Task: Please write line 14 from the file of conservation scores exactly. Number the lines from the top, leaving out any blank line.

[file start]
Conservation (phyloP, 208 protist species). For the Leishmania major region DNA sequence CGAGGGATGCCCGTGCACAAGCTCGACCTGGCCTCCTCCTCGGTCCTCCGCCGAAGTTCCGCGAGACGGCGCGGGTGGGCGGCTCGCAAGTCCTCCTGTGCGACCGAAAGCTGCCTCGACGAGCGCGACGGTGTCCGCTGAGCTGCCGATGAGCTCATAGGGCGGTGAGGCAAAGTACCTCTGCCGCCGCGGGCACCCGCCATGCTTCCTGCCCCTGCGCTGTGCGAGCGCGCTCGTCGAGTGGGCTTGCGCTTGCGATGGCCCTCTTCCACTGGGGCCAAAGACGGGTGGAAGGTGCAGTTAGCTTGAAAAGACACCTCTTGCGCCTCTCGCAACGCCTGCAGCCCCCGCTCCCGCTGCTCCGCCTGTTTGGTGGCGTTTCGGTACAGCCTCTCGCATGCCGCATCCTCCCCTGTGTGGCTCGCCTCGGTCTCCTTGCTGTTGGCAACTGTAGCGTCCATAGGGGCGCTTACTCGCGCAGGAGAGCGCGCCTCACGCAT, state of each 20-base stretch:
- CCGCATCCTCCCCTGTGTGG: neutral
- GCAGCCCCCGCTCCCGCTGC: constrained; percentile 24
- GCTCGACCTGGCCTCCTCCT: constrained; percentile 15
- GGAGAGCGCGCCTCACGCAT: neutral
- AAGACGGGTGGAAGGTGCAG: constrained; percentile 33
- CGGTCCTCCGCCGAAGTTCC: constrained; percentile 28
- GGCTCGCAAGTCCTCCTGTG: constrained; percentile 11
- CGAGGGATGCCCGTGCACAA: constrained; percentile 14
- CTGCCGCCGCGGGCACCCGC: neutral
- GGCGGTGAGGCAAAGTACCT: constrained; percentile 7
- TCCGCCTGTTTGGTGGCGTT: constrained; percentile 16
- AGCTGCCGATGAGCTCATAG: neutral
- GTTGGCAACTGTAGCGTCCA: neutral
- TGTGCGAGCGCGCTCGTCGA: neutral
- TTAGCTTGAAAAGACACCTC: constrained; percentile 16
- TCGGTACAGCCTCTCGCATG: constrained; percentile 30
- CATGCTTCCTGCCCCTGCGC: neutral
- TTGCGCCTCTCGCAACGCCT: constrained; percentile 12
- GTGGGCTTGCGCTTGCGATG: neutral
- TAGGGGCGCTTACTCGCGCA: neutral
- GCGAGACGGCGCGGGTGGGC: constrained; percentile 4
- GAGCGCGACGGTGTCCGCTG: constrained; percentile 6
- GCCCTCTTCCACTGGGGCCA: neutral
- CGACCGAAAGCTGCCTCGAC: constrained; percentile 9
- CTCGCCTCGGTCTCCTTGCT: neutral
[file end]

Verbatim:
- GTTGGCAACTGTAGCGTCCA: neutral